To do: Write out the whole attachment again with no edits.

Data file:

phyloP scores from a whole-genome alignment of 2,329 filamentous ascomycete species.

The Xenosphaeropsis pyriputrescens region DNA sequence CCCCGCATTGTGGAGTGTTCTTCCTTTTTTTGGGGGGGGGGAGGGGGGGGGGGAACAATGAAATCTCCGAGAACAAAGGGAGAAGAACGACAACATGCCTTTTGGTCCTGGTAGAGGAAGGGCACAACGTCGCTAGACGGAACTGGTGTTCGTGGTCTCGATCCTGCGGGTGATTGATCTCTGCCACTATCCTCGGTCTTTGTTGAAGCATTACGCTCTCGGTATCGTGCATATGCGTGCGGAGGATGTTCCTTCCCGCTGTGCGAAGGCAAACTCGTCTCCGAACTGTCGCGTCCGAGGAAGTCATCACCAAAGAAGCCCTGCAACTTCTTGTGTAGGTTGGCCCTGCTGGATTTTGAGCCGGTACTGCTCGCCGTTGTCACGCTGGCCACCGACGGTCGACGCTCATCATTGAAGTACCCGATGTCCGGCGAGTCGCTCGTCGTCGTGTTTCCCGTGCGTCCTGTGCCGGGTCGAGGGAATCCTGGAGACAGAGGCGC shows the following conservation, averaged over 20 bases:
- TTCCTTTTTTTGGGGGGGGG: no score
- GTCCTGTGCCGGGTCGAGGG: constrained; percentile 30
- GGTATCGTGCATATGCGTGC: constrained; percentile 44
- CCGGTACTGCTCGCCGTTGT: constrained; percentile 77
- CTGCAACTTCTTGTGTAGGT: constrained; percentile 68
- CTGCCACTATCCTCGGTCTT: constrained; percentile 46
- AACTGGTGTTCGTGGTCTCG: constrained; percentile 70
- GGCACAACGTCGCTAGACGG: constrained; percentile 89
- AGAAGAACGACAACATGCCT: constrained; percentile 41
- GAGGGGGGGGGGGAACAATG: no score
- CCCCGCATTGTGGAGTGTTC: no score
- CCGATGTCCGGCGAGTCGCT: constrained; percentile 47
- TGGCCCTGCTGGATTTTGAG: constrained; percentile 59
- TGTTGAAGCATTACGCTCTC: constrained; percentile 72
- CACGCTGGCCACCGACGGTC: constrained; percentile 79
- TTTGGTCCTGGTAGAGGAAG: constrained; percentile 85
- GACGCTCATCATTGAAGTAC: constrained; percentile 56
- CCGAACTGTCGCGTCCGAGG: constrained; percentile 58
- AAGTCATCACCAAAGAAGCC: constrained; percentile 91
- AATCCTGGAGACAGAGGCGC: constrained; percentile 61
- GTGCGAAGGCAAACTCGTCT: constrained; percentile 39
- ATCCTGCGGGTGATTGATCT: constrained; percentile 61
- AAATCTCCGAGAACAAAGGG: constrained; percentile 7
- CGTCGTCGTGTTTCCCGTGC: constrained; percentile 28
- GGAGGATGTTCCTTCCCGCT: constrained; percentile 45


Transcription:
phyloP scores from a whole-genome alignment of 2,329 filamentous ascomycete species.

The Xenosphaeropsis pyriputrescens region DNA sequence CCCCGCATTGTGGAGTGTTCTTCCTTTTTTTGGGGGGGGGGAGGGGGGGGGGGAACAATGAAATCTCCGAGAACAAAGGGAGAAGAACGACAACATGCCTTTTGGTCCTGGTAGAGGAAGGGCACAACGTCGCTAGACGGAACTGGTGTTCGTGGTCTCGATCCTGCGGGTGATTGATCTCTGCCACTATCCTCGGTCTTTGTTGAAGCATTACGCTCTCGGTATCGTGCATATGCGTGCGGAGGATGTTCCTTCCCGCTGTGCGAAGGCAAACTCGTCTCCGAACTGTCGCGTCCGAGGAAGTCATCACCAAAGAAGCCCTGCAACTTCTTGTGTAGGTTGGCCCTGCTGGATTTTGAGCCGGTACTGCTCGCCGTTGTCACGCTGGCCACCGACGGTCGACGCTCATCATTGAAGTACCCGATGTCCGGCGAGTCGCTCGTCGTCGTGTTTCCCGTGCGTCCTGTGCCGGGTCGAGGGAATCCTGGAGACAGAGGCGC shows the following conservation, averaged over 20 bases:
- TTCCTTTTTTTGGGGGGGGG: no score
- GTCCTGTGCCGGGTCGAGGG: constrained; percentile 30
- GGTATCGTGCATATGCGTGC: constrained; percentile 44
- CCGGTACTGCTCGCCGTTGT: constrained; percentile 77
- CTGCAACTTCTTGTGTAGGT: constrained; percentile 68
- CTGCCACTATCCTCGGTCTT: constrained; percentile 46
- AACTGGTGTTCGTGGTCTCG: constrained; percentile 70
- GGCACAACGTCGCTAGACGG: constrained; percentile 89
- AGAAGAACGACAACATGCCT: constrained; percentile 41
- GAGGGGGGGGGGGAACAATG: no score
- CCCCGCATTGTGGAGTGTTC: no score
- CCGATGTCCGGCGAGTCGCT: constrained; percentile 47
- TGGCCCTGCTGGATTTTGAG: constrained; percentile 59
- TGTTGAAGCATTACGCTCTC: constrained; percentile 72
- CACGCTGGCCACCGACGGTC: constrained; percentile 79
- TTTGGTCCTGGTAGAGGAAG: constrained; percentile 85
- GACGCTCATCATTGAAGTAC: constrained; percentile 56
- CCGAACTGTCGCGTCCGAGG: constrained; percentile 58
- AAGTCATCACCAAAGAAGCC: constrained; percentile 91
- AATCCTGGAGACAGAGGCGC: constrained; percentile 61
- GTGCGAAGGCAAACTCGTCT: constrained; percentile 39
- ATCCTGCGGGTGATTGATCT: constrained; percentile 61
- AAATCTCCGAGAACAAAGGG: constrained; percentile 7
- CGTCGTCGTGTTTCCCGTGC: constrained; percentile 28
- GGAGGATGTTCCTTCCCGCT: constrained; percentile 45